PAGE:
The district continues to seek teachers to fulfill multiple teaching roles in science and math - areas traditionally difficult to fill statewide. The district hired a math and science teacher for the sixth grade and continues to seek certified professionals to teach these subjects and serve as coaches for the district to control salary and benefit costs. The district maintains a professional teaching staff with fully certified teachers for all subjects and at all grade levels.

  • CISD defines possible payroll deductions and gives employees the opportunity to invest through payroll deductions. The district developed an orientation package that explains all possible deductions, including state retirement benefits, insurance premiums and leave without pay policies. The employees also are allowed to request additional investment options for their own investment strategies, such as annuities or mutual funds. The district will make the necessary arrangements to make payments on employees' behalf through payroll deductions.

    The district enhanced its orientation package and prioritizes opportunities to ensure that staff adequately understand available payroll deductions and investment opportunities. The district provided training seminars for all staff hosted by insurance specialists and monitored its effectiveness by surveying teachers and attendees for comments. In fall 2002, the superintendent said that a majority of participants revised payroll deductions due to the district's attention to explaining employee benefits.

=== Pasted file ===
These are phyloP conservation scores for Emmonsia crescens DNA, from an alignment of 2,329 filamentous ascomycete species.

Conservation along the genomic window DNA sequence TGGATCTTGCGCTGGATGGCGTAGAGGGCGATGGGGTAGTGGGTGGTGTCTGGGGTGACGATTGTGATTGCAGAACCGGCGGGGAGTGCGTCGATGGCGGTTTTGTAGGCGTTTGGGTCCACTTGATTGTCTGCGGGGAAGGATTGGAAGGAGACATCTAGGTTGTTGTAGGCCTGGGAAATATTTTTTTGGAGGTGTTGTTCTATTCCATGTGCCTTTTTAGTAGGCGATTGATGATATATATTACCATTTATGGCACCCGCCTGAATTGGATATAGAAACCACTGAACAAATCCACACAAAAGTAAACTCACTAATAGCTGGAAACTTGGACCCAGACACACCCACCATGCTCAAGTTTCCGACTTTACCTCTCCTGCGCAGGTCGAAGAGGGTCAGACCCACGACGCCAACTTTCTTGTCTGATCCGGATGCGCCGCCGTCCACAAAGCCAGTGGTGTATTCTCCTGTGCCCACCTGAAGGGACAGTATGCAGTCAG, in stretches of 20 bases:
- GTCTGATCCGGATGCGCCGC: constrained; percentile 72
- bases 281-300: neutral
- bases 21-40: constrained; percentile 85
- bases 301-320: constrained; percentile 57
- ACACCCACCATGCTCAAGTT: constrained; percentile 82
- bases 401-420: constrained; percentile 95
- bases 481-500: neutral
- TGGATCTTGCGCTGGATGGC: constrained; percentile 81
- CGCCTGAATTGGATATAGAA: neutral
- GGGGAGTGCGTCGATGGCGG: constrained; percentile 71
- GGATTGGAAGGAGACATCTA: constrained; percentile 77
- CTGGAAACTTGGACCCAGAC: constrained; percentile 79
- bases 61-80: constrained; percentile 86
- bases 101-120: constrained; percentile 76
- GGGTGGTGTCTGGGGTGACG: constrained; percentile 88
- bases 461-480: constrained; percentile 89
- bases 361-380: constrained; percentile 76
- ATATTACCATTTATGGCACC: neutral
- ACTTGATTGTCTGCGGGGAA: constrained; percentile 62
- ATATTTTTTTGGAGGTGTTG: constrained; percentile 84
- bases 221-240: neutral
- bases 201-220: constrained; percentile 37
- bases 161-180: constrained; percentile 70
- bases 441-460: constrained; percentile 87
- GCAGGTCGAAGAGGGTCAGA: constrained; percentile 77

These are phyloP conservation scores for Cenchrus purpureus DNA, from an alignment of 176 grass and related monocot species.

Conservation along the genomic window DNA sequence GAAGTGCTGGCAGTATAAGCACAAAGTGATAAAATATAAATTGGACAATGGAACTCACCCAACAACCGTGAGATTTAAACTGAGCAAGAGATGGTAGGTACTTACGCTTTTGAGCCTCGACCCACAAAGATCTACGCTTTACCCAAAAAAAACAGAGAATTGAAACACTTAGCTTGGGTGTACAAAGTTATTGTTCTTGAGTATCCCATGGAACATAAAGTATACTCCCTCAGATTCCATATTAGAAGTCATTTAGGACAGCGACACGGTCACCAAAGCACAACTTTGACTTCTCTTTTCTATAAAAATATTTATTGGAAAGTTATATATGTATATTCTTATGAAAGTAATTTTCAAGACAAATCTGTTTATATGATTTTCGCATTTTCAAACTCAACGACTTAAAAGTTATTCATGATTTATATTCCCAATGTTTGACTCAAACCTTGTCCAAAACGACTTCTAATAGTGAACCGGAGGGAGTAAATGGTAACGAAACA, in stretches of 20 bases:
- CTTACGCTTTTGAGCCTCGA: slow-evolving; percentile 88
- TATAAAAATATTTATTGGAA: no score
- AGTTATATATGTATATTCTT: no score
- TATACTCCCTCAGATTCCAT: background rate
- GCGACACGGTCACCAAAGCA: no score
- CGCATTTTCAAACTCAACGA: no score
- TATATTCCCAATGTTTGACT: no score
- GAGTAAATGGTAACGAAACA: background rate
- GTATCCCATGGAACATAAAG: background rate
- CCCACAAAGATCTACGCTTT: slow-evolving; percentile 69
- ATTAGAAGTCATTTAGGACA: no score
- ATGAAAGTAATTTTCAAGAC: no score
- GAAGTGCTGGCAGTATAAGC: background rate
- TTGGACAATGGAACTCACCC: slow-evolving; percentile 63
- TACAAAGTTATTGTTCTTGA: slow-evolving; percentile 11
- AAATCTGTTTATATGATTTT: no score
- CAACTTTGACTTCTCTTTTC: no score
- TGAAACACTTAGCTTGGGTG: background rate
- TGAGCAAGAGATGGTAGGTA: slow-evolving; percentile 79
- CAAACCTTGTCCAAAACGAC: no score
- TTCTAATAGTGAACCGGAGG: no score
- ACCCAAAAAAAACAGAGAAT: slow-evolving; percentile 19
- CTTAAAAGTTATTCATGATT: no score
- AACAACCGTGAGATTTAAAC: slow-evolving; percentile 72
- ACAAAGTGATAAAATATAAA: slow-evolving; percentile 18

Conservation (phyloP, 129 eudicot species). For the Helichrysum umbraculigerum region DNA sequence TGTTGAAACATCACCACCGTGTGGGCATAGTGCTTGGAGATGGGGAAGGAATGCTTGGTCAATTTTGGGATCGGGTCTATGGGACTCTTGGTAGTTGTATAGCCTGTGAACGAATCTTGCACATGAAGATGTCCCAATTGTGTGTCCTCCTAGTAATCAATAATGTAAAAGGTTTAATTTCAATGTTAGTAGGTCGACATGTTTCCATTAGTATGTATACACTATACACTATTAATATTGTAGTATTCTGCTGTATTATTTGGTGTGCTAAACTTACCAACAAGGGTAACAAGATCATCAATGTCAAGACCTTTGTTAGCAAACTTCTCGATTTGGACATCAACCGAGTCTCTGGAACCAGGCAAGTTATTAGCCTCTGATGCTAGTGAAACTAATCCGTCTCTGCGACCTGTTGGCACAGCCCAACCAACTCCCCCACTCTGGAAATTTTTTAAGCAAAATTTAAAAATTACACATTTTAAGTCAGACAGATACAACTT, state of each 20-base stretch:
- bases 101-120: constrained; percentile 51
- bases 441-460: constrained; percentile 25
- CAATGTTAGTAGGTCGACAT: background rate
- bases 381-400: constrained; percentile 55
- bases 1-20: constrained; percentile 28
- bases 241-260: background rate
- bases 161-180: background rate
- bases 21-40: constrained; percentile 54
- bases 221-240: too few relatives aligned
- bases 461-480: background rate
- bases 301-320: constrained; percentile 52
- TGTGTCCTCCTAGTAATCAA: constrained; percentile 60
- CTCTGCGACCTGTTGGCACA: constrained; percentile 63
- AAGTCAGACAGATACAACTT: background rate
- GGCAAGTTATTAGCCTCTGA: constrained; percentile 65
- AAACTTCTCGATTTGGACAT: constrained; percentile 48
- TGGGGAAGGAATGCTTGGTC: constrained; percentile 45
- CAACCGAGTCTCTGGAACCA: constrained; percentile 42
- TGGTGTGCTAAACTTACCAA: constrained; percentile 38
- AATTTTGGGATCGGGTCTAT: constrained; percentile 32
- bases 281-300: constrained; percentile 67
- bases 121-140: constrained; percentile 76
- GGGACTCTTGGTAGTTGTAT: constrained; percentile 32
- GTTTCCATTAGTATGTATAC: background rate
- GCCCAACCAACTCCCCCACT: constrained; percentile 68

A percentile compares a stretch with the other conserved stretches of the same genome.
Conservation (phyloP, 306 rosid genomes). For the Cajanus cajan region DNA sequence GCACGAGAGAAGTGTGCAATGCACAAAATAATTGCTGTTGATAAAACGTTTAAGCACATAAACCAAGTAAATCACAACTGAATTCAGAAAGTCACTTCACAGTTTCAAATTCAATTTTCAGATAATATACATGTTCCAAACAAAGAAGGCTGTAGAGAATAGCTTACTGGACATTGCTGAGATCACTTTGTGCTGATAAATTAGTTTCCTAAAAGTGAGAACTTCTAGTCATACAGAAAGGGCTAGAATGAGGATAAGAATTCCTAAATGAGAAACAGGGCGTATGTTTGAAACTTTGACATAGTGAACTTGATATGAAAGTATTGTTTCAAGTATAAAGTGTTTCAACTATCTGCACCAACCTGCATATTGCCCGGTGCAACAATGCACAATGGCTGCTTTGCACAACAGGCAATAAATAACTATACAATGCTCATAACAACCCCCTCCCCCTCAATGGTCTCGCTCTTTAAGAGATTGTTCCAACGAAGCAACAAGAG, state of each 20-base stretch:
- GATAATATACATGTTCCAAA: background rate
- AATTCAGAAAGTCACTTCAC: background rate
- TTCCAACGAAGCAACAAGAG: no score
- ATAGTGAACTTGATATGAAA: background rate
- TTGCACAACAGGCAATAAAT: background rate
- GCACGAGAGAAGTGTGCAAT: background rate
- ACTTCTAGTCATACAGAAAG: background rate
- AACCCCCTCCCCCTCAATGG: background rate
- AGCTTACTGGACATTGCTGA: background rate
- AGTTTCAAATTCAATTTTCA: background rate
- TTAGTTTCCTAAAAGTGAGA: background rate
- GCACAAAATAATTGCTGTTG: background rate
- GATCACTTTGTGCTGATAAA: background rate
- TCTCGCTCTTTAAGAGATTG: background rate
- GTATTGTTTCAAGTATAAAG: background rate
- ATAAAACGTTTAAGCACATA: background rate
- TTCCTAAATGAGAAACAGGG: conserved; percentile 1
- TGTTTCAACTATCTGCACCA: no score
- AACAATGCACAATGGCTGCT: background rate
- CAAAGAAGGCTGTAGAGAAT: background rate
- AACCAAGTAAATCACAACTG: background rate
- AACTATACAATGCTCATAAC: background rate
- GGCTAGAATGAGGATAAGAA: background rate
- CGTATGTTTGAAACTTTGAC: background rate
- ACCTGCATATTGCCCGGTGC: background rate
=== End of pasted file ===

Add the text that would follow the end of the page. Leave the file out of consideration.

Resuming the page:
• CISD has strong internal cash controls in place. CISD maintains strong internal cash controls by separating its cash receipts from the bank statement reconciliation. The business manager reconciles all of the district's bank accounts each month; the elementary principal's secretary and the PEIMS coordinator handle all cash receipts from the elementary campus and the high school campus, respectively; and the business manager ensures the accuracy of all deposit slips before the district deposits funds into appropriate bank accounts.